In a topsy-turvy finish to the 1,000-mile Yukon Quest, Brent Sass of Eureka gave up a seemingly insurmountable lead and then came from behind in the home stretch to capture his first major sled-dog racing title late Monday night.
Sass passed Allen Moore of Two Rivers about midway through the final 72-mile run to the finish line in Fairbanks and hung on to win in a total time of 9 days, 12 hours, 44 seconds before a big turnout in downtown Fairbanks. He finished just before 10:52 p.m. with 12 dogs in harness. Moore was second.
Moore was seeking his third-consecutive victory, but wound up with his second heartbreaking loss in the last four Quests. In 2012, Hugh Neff of Tok came from more than hour behind at the penultimate checkpoint to nip Moore by 26 seconds and win the closest Quest in history.
"The team looks strong -- all 12 dogs and that animal on the runners! Brent's poling and kicking HARD!" Sass's Facebook page reported Monday evening as the team headed for Fairbanks. "The cheering crowd lining the trail at PV (Pleasant Valley) Store caused the team to ball up and without skipping a beat, Brent ran forward off the runners, grabbed his leaders from inside the crowd, and ran them forward onto the trail. He and the team didn't even come to a complete stop."
"He's smiling, hollering encouragement to the dogs, and his energy is contagious."
But earlier Monday, it looked as though Sass had snatched defeat from the jaws of victory when he let a lead that had stretched to 10 hours earlier in the race evaporate.
Tired dogs and a tired musher were a big factor, but Sass' big sleep in the Circle checkpoint was the main culprit.
"The bottom line was the dogs were slowing way down and they needed a good break," Sass told Emily Schwing of KUAC Radio while admitting he'd overslept too. "I actually didn't set an alarm, because I didn't want to get up too early. I didn't think I'd sleep for 10 hours, but I woke up at five hours and decided I should keep letting them sleep and then I thought I'd be kind of in and out and obviously I wasn't, so it got a little long."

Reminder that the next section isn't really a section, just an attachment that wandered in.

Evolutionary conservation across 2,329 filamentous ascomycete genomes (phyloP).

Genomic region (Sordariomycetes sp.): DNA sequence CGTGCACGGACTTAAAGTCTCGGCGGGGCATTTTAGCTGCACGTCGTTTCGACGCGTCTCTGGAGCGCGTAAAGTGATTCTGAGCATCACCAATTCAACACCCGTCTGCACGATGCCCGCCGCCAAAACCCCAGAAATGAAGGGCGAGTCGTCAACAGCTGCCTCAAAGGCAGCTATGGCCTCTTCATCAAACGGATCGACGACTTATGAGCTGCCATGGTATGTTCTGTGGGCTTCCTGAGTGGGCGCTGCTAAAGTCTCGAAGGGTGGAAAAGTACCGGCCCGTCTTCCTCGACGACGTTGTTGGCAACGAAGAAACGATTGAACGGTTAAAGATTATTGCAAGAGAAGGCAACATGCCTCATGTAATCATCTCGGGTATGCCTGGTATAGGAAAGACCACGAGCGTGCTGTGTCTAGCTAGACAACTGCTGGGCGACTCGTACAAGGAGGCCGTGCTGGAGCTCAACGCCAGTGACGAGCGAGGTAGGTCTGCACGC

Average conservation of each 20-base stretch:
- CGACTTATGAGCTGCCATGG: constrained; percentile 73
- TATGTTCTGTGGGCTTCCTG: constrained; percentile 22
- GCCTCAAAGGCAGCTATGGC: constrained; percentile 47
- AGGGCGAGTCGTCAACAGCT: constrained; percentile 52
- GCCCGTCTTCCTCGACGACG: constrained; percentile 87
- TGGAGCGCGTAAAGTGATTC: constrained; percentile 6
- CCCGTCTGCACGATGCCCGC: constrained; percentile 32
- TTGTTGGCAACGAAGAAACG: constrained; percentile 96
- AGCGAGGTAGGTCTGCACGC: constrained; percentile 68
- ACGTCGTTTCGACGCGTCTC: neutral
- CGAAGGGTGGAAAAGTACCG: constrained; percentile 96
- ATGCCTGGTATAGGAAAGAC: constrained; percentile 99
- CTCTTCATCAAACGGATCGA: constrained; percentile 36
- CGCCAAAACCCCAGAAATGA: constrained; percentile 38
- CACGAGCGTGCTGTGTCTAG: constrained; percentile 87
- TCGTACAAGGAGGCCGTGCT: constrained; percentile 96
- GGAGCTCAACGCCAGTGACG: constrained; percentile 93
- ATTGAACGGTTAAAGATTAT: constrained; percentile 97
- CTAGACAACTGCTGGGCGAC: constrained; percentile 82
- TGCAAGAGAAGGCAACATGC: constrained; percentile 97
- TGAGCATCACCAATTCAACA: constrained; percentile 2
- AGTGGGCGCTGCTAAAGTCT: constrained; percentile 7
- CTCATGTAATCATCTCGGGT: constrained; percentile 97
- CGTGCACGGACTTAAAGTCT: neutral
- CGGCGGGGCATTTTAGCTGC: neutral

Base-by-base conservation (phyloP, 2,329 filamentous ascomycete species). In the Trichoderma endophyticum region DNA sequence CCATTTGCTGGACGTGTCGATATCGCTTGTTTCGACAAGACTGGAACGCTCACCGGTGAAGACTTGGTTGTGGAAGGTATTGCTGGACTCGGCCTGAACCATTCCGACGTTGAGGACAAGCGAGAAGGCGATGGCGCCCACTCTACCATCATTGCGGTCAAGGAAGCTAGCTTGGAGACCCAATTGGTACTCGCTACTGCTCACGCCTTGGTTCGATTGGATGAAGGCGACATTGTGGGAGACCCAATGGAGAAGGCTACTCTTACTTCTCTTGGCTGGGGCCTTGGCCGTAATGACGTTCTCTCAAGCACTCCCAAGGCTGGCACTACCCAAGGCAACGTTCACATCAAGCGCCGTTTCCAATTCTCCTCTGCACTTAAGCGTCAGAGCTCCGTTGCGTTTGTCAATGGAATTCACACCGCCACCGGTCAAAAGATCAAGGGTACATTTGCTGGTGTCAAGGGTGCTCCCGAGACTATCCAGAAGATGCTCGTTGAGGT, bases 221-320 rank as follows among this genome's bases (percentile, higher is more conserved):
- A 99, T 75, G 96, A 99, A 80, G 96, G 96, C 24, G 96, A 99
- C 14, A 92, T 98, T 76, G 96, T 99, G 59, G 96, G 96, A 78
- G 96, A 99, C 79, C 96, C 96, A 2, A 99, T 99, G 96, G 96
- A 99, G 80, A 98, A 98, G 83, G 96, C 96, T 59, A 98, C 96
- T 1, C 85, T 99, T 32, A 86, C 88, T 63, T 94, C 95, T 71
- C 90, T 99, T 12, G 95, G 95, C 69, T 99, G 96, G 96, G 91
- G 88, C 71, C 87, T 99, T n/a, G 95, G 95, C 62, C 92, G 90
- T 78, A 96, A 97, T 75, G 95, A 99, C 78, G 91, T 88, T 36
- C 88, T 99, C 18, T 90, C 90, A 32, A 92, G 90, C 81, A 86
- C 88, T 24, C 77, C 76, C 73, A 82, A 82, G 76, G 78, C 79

By Central, the next checkpoint 75 miles down the trail, Sass' lead over Moore was down to 92 minutes. By Mile 101, another 33 miles closer to Fairbanks, it had been chiseled to 71 minutes.
By Two Rivers, the final checkpoint before the finish, Sass was in second place.
"At least we've got a race now," Sass said. "I don't know if I wanted it, but I got it now."
As disappointing as Sass' reversal of fortunes may have been, there was a silver lining. On the way into Two Rivers, the 35-year-old musher noticed that his team seemed recharged, slicing a 29-minute deficit to two minutes. A mandatory eight-hour stop in Two Rivers provided more rest, and on the final 72-mile stretch Sass' dogs had their speed back.
Moore, 57, is married to fellow musher Aliy Zirkle and even though they are far and away the most successful mushing couple in Alaska, they've also been plagued by excruciatingly close second-place finishes, a tendency this Quest may serve to magnify.
• In 2012, Neff came from more than an hour behind to nip Moore by 26 seconds. (Moore came back to comfortably win the next two, however.)
• Zirkle owns three consecutive runner-up finishes in the Iditarod, including the second-closest in race history (2 minutes, 22 seconds) last year. Her tormentors are the Seavey family, both father Mitch, who won in 2013, and Dallas, who came from behind last year and nipped her by about an hour in 2012.
• This year Zirkle finished second to Michelle Phillips in the Yukon Quest 300, running a team of the couple's younger, less-experienced dogs.
But Sass has had his share of disappointment as well. A year ago, he and Moore were battling for the lead in the final miles, when a weary Sass fell from his sled, smacked his head on the ice and suffered a concussion. An all-but-certain finish in the top two was gone, along with any prize money. The injury forced him to withdraw from the Iditarod, scheduled to begin a few weeks later.
Like the race itself, the weather in this Quest was topsy-turvy, from temperatures lower than minus-40 in the race's early days to near the freezing point a week later – a 70-degree temperature swing.
Contact Mike Campbell at mcampbell(at)alaskadispatch.com